The Modern Portrait
Instructor: Professor Susan Sidlauskas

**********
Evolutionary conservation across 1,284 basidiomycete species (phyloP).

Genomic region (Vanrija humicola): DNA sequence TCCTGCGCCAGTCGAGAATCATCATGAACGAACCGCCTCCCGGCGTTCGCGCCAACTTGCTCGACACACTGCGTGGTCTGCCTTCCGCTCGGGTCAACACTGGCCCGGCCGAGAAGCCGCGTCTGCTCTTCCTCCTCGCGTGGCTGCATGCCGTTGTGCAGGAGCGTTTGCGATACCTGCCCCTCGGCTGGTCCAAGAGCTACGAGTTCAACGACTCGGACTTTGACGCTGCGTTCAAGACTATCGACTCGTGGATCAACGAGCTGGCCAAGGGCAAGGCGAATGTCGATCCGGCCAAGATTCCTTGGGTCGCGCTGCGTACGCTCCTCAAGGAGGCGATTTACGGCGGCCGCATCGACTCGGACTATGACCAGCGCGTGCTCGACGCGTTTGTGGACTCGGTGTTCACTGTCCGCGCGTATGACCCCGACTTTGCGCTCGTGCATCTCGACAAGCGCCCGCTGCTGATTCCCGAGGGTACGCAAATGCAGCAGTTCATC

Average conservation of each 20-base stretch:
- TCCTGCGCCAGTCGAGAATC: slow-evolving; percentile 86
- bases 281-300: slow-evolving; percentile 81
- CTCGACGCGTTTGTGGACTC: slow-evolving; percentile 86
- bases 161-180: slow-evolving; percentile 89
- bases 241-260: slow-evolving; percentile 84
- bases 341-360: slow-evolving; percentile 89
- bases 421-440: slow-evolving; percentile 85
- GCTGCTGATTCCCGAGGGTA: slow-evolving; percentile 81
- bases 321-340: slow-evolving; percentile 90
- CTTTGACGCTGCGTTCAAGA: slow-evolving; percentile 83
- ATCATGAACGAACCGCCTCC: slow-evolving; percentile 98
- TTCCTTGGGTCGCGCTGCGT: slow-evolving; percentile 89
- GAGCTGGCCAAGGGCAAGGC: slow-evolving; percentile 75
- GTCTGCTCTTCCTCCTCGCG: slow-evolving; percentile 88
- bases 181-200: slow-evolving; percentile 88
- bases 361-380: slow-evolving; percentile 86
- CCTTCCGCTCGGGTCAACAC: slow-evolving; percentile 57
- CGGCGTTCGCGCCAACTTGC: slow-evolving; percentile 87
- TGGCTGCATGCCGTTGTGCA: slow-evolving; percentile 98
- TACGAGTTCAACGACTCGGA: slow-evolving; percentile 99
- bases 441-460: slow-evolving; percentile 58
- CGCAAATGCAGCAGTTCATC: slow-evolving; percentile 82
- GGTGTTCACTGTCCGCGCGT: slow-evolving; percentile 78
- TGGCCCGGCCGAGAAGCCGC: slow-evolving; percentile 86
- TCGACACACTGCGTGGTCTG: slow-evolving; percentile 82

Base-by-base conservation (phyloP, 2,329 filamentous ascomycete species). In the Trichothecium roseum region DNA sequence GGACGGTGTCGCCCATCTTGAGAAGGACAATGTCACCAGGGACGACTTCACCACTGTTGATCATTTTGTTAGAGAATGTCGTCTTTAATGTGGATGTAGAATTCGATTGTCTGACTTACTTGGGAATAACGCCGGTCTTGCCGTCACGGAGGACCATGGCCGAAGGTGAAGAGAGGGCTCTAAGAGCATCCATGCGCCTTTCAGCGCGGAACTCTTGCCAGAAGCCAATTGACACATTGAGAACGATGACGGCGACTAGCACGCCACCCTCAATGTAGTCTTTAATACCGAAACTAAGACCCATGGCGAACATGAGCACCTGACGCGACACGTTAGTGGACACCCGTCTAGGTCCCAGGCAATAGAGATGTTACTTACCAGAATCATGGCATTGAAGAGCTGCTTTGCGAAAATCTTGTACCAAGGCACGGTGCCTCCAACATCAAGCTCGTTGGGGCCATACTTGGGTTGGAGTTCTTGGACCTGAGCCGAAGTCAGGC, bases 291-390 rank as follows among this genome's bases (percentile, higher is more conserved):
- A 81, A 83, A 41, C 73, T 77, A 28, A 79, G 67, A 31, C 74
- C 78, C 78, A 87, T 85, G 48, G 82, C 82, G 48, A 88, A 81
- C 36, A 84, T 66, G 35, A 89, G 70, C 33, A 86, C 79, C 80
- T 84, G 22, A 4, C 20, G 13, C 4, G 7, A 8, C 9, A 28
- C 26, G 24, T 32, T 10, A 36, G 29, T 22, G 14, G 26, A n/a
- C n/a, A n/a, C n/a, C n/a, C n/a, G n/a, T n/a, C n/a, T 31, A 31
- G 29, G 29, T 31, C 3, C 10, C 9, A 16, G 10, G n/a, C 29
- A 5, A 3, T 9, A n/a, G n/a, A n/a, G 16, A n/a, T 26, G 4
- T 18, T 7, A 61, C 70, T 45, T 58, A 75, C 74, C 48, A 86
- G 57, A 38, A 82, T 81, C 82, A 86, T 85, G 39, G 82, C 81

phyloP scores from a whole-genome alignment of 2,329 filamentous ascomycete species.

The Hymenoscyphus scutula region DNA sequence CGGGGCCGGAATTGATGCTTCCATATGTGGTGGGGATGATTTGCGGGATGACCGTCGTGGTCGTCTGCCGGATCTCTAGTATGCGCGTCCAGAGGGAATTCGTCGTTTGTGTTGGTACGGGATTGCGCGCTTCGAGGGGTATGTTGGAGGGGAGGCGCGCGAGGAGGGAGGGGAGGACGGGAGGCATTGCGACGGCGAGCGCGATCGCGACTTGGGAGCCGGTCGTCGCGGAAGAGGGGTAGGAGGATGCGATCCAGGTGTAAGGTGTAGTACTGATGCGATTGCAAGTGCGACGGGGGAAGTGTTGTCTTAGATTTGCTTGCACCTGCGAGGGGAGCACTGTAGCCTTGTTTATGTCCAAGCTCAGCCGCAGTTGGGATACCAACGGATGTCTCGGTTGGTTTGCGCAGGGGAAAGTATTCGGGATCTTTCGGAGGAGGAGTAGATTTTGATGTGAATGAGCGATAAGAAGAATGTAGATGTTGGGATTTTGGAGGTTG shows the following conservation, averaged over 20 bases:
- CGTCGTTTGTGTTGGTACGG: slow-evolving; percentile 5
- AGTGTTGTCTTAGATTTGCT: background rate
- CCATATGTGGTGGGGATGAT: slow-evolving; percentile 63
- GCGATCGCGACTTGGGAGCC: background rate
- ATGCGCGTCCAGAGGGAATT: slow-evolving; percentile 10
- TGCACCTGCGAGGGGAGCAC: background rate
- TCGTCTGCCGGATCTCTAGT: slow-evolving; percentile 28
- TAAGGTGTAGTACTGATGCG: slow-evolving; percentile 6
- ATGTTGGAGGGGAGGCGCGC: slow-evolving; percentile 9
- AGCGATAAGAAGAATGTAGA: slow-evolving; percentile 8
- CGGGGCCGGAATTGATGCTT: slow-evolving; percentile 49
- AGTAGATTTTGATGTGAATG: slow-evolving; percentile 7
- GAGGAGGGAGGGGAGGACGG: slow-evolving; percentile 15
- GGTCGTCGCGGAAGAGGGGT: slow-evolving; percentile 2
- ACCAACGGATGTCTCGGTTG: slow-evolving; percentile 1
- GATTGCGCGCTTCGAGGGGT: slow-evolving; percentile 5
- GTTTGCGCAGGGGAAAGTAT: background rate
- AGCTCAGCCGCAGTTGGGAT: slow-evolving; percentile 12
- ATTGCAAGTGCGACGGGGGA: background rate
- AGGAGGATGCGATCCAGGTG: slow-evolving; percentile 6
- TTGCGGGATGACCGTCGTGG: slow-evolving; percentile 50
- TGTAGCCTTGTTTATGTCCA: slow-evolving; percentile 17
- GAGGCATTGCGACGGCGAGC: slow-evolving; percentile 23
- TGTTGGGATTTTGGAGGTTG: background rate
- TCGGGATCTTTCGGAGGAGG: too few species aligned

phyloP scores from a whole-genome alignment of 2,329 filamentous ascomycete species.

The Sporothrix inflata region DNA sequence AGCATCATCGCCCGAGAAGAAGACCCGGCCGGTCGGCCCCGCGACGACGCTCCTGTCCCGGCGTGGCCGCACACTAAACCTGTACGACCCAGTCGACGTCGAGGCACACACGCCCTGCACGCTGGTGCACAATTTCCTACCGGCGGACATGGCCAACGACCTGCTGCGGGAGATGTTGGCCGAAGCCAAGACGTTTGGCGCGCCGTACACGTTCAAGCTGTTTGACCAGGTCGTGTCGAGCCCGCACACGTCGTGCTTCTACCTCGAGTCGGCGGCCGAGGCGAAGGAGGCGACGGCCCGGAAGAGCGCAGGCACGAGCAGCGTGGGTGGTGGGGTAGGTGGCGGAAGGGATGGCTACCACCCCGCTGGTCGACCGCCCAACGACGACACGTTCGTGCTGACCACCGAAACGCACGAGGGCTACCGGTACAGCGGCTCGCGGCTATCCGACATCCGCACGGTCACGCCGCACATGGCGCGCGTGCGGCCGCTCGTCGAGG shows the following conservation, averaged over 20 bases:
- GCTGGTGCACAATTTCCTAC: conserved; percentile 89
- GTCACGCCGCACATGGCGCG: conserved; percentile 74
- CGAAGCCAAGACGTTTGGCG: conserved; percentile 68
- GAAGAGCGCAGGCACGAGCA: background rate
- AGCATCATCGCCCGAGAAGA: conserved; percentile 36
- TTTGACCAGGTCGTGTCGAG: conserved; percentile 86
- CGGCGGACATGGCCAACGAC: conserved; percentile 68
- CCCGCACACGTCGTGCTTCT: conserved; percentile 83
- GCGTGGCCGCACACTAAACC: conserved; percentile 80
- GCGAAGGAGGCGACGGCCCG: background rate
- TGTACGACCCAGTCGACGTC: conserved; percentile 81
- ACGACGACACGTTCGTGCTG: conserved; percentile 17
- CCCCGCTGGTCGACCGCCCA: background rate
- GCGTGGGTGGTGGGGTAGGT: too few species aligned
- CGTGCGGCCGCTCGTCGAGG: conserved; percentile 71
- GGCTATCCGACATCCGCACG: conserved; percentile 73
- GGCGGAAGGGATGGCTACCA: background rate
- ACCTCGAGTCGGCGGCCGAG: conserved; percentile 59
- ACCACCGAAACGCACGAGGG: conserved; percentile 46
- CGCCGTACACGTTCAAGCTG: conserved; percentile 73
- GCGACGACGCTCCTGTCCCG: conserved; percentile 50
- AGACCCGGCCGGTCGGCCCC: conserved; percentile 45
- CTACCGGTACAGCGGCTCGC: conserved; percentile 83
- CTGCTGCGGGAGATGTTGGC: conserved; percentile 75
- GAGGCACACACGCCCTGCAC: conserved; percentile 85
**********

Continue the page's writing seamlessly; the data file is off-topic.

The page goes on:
Portraiture would seem to be one of the most straightforward forms of representation: paintings, sculptures, photographs, among other media, of actual people, living or dead. Yet until recently, the research on portraiture was fairly unadventurous, with confusion about the very idea of what constitutes a portrait. How much does likeness, or resemblance, matter? Must the person have actually lived? Can an artist use a fictive persona as a self-portrait? Must the portrait say something about the "self" of the sitter? To paraphrase the scholar John Gage: If the best portrait is the one "most like" an individual, than what is it "like?" How can gender and class be manipulated in portraiture? Does a portrait reveal as much about the artist who made it as it does about the sitter? And how do we separate the influence of one from the other? Or do we, instead, need a different way to understand the dynamic relationship between the two? This is a rich time to be studying portraiture. Not only are there new studies and exhibition catalogues to be investigated, the practice of portraiture, in various subversive forms, has re-entered contemporary art. We will focus on the modern portrait (late 18th to early 20th century, both European and American), with excursions into contemporary practice. Students are encouraged to work on research projects in their own special field of interest (i.e. Classical, Renaissance, Photographic/Video, Contemporary, etc.). Students will do response papers to assigned readings, give a brief report on their chosen research topic, a 15-20 minute summary of their research findings in the last weeks of the semester, and hand in a final paper which reflects the contributions and criticisms of the class and the professor.